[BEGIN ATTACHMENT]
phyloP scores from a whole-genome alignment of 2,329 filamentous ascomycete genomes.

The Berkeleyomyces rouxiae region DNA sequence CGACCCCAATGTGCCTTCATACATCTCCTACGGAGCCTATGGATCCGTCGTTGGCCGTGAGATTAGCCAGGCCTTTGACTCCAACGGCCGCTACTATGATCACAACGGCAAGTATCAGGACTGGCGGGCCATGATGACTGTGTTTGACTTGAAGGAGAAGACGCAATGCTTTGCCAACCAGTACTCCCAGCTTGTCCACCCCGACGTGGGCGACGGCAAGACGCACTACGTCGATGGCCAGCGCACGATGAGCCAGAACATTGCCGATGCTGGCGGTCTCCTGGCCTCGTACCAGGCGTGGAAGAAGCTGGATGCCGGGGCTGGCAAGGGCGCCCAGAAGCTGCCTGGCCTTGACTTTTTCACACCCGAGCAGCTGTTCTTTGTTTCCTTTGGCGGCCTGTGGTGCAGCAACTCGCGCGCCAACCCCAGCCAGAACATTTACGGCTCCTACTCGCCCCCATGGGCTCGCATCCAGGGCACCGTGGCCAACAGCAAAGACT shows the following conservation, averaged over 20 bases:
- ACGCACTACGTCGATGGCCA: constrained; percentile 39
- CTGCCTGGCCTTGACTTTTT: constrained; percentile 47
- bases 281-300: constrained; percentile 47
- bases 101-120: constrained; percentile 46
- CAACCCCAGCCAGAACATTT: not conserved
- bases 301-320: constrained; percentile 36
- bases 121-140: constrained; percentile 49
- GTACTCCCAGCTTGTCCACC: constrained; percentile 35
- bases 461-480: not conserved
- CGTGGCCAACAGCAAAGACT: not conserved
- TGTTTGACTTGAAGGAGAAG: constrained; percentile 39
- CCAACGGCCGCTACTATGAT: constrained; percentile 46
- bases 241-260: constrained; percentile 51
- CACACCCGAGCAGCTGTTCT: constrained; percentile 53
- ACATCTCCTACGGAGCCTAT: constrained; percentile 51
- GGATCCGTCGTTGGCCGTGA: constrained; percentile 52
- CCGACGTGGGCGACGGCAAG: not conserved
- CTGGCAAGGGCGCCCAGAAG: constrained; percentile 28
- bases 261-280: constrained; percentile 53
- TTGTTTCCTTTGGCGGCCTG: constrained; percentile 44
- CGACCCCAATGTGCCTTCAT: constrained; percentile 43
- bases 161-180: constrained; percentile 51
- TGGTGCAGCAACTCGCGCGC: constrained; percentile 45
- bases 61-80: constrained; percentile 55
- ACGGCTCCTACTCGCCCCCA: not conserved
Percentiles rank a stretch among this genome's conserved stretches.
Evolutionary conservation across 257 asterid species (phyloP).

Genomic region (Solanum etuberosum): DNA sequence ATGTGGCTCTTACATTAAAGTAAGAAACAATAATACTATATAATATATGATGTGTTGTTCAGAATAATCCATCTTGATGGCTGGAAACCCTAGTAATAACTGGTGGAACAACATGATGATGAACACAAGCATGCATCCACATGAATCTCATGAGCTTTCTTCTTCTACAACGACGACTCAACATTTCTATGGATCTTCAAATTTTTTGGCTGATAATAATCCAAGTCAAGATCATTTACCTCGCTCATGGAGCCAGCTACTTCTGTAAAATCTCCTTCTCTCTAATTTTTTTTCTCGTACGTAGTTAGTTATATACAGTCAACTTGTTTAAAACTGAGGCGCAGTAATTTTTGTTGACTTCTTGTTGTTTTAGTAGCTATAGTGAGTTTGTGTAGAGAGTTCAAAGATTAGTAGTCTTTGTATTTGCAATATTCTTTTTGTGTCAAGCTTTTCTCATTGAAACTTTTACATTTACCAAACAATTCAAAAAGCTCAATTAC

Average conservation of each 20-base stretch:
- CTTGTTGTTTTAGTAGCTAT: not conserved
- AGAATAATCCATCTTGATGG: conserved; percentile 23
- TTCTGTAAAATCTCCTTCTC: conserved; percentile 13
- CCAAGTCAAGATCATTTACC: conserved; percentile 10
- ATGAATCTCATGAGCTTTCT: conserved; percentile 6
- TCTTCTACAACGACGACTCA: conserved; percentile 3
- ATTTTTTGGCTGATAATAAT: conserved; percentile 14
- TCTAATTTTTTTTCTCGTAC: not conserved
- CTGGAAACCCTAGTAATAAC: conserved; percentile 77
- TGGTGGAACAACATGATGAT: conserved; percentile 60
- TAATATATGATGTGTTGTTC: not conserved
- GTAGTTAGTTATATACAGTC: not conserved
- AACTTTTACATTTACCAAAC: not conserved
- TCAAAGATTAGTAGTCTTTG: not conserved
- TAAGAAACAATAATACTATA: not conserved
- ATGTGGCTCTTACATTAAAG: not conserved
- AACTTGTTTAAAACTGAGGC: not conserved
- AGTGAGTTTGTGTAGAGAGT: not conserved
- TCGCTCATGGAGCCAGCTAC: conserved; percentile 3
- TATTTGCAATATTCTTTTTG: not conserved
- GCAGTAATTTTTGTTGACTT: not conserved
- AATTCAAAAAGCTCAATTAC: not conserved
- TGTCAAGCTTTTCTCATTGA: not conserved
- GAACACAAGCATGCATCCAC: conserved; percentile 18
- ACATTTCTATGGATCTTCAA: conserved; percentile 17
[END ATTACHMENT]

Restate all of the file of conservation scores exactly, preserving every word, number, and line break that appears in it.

phyloP scores from a whole-genome alignment of 2,329 filamentous ascomycete genomes.

The Berkeleyomyces rouxiae region DNA sequence CGACCCCAATGTGCCTTCATACATCTCCTACGGAGCCTATGGATCCGTCGTTGGCCGTGAGATTAGCCAGGCCTTTGACTCCAACGGCCGCTACTATGATCACAACGGCAAGTATCAGGACTGGCGGGCCATGATGACTGTGTTTGACTTGAAGGAGAAGACGCAATGCTTTGCCAACCAGTACTCCCAGCTTGTCCACCCCGACGTGGGCGACGGCAAGACGCACTACGTCGATGGCCAGCGCACGATGAGCCAGAACATTGCCGATGCTGGCGGTCTCCTGGCCTCGTACCAGGCGTGGAAGAAGCTGGATGCCGGGGCTGGCAAGGGCGCCCAGAAGCTGCCTGGCCTTGACTTTTTCACACCCGAGCAGCTGTTCTTTGTTTCCTTTGGCGGCCTGTGGTGCAGCAACTCGCGCGCCAACCCCAGCCAGAACATTTACGGCTCCTACTCGCCCCCATGGGCTCGCATCCAGGGCACCGTGGCCAACAGCAAAGACT shows the following conservation, averaged over 20 bases:
- ACGCACTACGTCGATGGCCA: constrained; percentile 39
- CTGCCTGGCCTTGACTTTTT: constrained; percentile 47
- bases 281-300: constrained; percentile 47
- bases 101-120: constrained; percentile 46
- CAACCCCAGCCAGAACATTT: not conserved
- bases 301-320: constrained; percentile 36
- bases 121-140: constrained; percentile 49
- GTACTCCCAGCTTGTCCACC: constrained; percentile 35
- bases 461-480: not conserved
- CGTGGCCAACAGCAAAGACT: not conserved
- TGTTTGACTTGAAGGAGAAG: constrained; percentile 39
- CCAACGGCCGCTACTATGAT: constrained; percentile 46
- bases 241-260: constrained; percentile 51
- CACACCCGAGCAGCTGTTCT: constrained; percentile 53
- ACATCTCCTACGGAGCCTAT: constrained; percentile 51
- GGATCCGTCGTTGGCCGTGA: constrained; percentile 52
- CCGACGTGGGCGACGGCAAG: not conserved
- CTGGCAAGGGCGCCCAGAAG: constrained; percentile 28
- bases 261-280: constrained; percentile 53
- TTGTTTCCTTTGGCGGCCTG: constrained; percentile 44
- CGACCCCAATGTGCCTTCAT: constrained; percentile 43
- bases 161-180: constrained; percentile 51
- TGGTGCAGCAACTCGCGCGC: constrained; percentile 45
- bases 61-80: constrained; percentile 55
- ACGGCTCCTACTCGCCCCCA: not conserved
Percentiles rank a stretch among this genome's conserved stretches.
Evolutionary conservation across 257 asterid species (phyloP).

Genomic region (Solanum etuberosum): DNA sequence ATGTGGCTCTTACATTAAAGTAAGAAACAATAATACTATATAATATATGATGTGTTGTTCAGAATAATCCATCTTGATGGCTGGAAACCCTAGTAATAACTGGTGGAACAACATGATGATGAACACAAGCATGCATCCACATGAATCTCATGAGCTTTCTTCTTCTACAACGACGACTCAACATTTCTATGGATCTTCAAATTTTTTGGCTGATAATAATCCAAGTCAAGATCATTTACCTCGCTCATGGAGCCAGCTACTTCTGTAAAATCTCCTTCTCTCTAATTTTTTTTCTCGTACGTAGTTAGTTATATACAGTCAACTTGTTTAAAACTGAGGCGCAGTAATTTTTGTTGACTTCTTGTTGTTTTAGTAGCTATAGTGAGTTTGTGTAGAGAGTTCAAAGATTAGTAGTCTTTGTATTTGCAATATTCTTTTTGTGTCAAGCTTTTCTCATTGAAACTTTTACATTTACCAAACAATTCAAAAAGCTCAATTAC

Average conservation of each 20-base stretch:
- CTTGTTGTTTTAGTAGCTAT: not conserved
- AGAATAATCCATCTTGATGG: conserved; percentile 23
- TTCTGTAAAATCTCCTTCTC: conserved; percentile 13
- CCAAGTCAAGATCATTTACC: conserved; percentile 10
- ATGAATCTCATGAGCTTTCT: conserved; percentile 6
- TCTTCTACAACGACGACTCA: conserved; percentile 3
- ATTTTTTGGCTGATAATAAT: conserved; percentile 14
- TCTAATTTTTTTTCTCGTAC: not conserved
- CTGGAAACCCTAGTAATAAC: conserved; percentile 77
- TGGTGGAACAACATGATGAT: conserved; percentile 60
- TAATATATGATGTGTTGTTC: not conserved
- GTAGTTAGTTATATACAGTC: not conserved
- AACTTTTACATTTACCAAAC: not conserved
- TCAAAGATTAGTAGTCTTTG: not conserved
- TAAGAAACAATAATACTATA: not conserved
- ATGTGGCTCTTACATTAAAG: not conserved
- AACTTGTTTAAAACTGAGGC: not conserved
- AGTGAGTTTGTGTAGAGAGT: not conserved
- TCGCTCATGGAGCCAGCTAC: conserved; percentile 3
- TATTTGCAATATTCTTTTTG: not conserved
- GCAGTAATTTTTGTTGACTT: not conserved
- AATTCAAAAAGCTCAATTAC: not conserved
- TGTCAAGCTTTTCTCATTGA: not conserved
- GAACACAAGCATGCATCCAC: conserved; percentile 18
- ACATTTCTATGGATCTTCAA: conserved; percentile 17